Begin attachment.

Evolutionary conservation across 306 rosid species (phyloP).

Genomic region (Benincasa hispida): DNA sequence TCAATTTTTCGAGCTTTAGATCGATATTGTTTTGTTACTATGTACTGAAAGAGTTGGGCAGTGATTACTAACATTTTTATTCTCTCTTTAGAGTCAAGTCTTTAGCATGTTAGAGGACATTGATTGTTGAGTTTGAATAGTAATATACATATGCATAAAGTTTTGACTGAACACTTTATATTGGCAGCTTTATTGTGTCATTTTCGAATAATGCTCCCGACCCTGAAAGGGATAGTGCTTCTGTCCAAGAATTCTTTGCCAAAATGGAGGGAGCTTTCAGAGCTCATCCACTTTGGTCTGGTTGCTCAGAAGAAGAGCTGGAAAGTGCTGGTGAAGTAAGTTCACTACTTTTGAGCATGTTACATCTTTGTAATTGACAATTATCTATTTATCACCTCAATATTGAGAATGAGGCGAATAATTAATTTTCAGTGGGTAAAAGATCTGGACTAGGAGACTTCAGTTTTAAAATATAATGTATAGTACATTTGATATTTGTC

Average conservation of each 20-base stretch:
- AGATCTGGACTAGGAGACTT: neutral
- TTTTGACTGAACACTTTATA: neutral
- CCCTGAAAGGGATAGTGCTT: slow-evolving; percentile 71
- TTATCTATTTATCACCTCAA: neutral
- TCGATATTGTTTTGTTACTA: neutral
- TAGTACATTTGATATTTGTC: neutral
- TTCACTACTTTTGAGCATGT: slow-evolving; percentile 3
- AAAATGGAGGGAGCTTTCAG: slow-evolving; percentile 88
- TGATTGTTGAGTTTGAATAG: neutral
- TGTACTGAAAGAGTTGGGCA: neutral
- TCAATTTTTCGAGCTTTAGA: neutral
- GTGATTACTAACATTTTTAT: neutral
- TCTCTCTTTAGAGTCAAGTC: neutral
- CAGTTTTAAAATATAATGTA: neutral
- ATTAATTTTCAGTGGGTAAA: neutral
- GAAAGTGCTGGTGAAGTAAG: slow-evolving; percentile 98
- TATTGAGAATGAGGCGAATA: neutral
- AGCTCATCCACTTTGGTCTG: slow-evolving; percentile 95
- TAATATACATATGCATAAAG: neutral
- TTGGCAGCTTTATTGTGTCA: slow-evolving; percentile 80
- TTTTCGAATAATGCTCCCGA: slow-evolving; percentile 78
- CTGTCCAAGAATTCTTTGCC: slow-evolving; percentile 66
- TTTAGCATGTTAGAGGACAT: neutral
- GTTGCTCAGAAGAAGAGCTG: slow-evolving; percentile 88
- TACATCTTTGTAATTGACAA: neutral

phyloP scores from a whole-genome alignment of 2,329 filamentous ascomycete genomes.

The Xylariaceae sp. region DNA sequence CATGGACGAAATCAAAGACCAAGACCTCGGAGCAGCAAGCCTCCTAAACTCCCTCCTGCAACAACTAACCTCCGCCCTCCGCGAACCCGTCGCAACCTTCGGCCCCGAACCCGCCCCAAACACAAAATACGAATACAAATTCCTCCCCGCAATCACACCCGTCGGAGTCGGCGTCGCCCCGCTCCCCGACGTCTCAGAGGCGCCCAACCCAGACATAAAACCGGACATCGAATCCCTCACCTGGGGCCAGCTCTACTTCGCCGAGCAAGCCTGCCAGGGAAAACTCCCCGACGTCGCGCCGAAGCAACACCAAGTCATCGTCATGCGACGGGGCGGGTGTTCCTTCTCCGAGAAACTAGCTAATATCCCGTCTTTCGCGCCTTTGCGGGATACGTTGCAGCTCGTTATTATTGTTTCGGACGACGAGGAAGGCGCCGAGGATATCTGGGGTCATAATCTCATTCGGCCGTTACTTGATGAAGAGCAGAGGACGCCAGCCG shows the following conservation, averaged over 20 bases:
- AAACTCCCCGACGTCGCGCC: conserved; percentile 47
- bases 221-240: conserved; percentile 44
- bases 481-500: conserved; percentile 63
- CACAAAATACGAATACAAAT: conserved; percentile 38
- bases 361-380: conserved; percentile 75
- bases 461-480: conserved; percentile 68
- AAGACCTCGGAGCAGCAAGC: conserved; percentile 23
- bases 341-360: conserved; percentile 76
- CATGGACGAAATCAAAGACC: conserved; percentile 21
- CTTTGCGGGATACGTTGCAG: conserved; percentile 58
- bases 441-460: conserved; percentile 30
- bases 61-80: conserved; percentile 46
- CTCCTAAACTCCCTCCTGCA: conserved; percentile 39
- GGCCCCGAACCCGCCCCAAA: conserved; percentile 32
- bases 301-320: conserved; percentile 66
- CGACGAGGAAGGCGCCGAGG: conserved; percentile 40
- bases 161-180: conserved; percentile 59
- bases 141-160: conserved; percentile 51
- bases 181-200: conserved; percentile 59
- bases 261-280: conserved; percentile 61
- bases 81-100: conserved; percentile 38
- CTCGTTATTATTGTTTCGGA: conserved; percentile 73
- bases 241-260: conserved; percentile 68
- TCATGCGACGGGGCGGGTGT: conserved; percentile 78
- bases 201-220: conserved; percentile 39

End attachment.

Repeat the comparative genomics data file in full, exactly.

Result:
Evolutionary conservation across 306 rosid species (phyloP).

Genomic region (Benincasa hispida): DNA sequence TCAATTTTTCGAGCTTTAGATCGATATTGTTTTGTTACTATGTACTGAAAGAGTTGGGCAGTGATTACTAACATTTTTATTCTCTCTTTAGAGTCAAGTCTTTAGCATGTTAGAGGACATTGATTGTTGAGTTTGAATAGTAATATACATATGCATAAAGTTTTGACTGAACACTTTATATTGGCAGCTTTATTGTGTCATTTTCGAATAATGCTCCCGACCCTGAAAGGGATAGTGCTTCTGTCCAAGAATTCTTTGCCAAAATGGAGGGAGCTTTCAGAGCTCATCCACTTTGGTCTGGTTGCTCAGAAGAAGAGCTGGAAAGTGCTGGTGAAGTAAGTTCACTACTTTTGAGCATGTTACATCTTTGTAATTGACAATTATCTATTTATCACCTCAATATTGAGAATGAGGCGAATAATTAATTTTCAGTGGGTAAAAGATCTGGACTAGGAGACTTCAGTTTTAAAATATAATGTATAGTACATTTGATATTTGTC

Average conservation of each 20-base stretch:
- AGATCTGGACTAGGAGACTT: neutral
- TTTTGACTGAACACTTTATA: neutral
- CCCTGAAAGGGATAGTGCTT: slow-evolving; percentile 71
- TTATCTATTTATCACCTCAA: neutral
- TCGATATTGTTTTGTTACTA: neutral
- TAGTACATTTGATATTTGTC: neutral
- TTCACTACTTTTGAGCATGT: slow-evolving; percentile 3
- AAAATGGAGGGAGCTTTCAG: slow-evolving; percentile 88
- TGATTGTTGAGTTTGAATAG: neutral
- TGTACTGAAAGAGTTGGGCA: neutral
- TCAATTTTTCGAGCTTTAGA: neutral
- GTGATTACTAACATTTTTAT: neutral
- TCTCTCTTTAGAGTCAAGTC: neutral
- CAGTTTTAAAATATAATGTA: neutral
- ATTAATTTTCAGTGGGTAAA: neutral
- GAAAGTGCTGGTGAAGTAAG: slow-evolving; percentile 98
- TATTGAGAATGAGGCGAATA: neutral
- AGCTCATCCACTTTGGTCTG: slow-evolving; percentile 95
- TAATATACATATGCATAAAG: neutral
- TTGGCAGCTTTATTGTGTCA: slow-evolving; percentile 80
- TTTTCGAATAATGCTCCCGA: slow-evolving; percentile 78
- CTGTCCAAGAATTCTTTGCC: slow-evolving; percentile 66
- TTTAGCATGTTAGAGGACAT: neutral
- GTTGCTCAGAAGAAGAGCTG: slow-evolving; percentile 88
- TACATCTTTGTAATTGACAA: neutral

phyloP scores from a whole-genome alignment of 2,329 filamentous ascomycete genomes.

The Xylariaceae sp. region DNA sequence CATGGACGAAATCAAAGACCAAGACCTCGGAGCAGCAAGCCTCCTAAACTCCCTCCTGCAACAACTAACCTCCGCCCTCCGCGAACCCGTCGCAACCTTCGGCCCCGAACCCGCCCCAAACACAAAATACGAATACAAATTCCTCCCCGCAATCACACCCGTCGGAGTCGGCGTCGCCCCGCTCCCCGACGTCTCAGAGGCGCCCAACCCAGACATAAAACCGGACATCGAATCCCTCACCTGGGGCCAGCTCTACTTCGCCGAGCAAGCCTGCCAGGGAAAACTCCCCGACGTCGCGCCGAAGCAACACCAAGTCATCGTCATGCGACGGGGCGGGTGTTCCTTCTCCGAGAAACTAGCTAATATCCCGTCTTTCGCGCCTTTGCGGGATACGTTGCAGCTCGTTATTATTGTTTCGGACGACGAGGAAGGCGCCGAGGATATCTGGGGTCATAATCTCATTCGGCCGTTACTTGATGAAGAGCAGAGGACGCCAGCCG shows the following conservation, averaged over 20 bases:
- AAACTCCCCGACGTCGCGCC: conserved; percentile 47
- bases 221-240: conserved; percentile 44
- bases 481-500: conserved; percentile 63
- CACAAAATACGAATACAAAT: conserved; percentile 38
- bases 361-380: conserved; percentile 75
- bases 461-480: conserved; percentile 68
- AAGACCTCGGAGCAGCAAGC: conserved; percentile 23
- bases 341-360: conserved; percentile 76
- CATGGACGAAATCAAAGACC: conserved; percentile 21
- CTTTGCGGGATACGTTGCAG: conserved; percentile 58
- bases 441-460: conserved; percentile 30
- bases 61-80: conserved; percentile 46
- CTCCTAAACTCCCTCCTGCA: conserved; percentile 39
- GGCCCCGAACCCGCCCCAAA: conserved; percentile 32
- bases 301-320: conserved; percentile 66
- CGACGAGGAAGGCGCCGAGG: conserved; percentile 40
- bases 161-180: conserved; percentile 59
- bases 141-160: conserved; percentile 51
- bases 181-200: conserved; percentile 59
- bases 261-280: conserved; percentile 61
- bases 81-100: conserved; percentile 38
- CTCGTTATTATTGTTTCGGA: conserved; percentile 73
- bases 241-260: conserved; percentile 68
- TCATGCGACGGGGCGGGTGT: conserved; percentile 78
- bases 201-220: conserved; percentile 39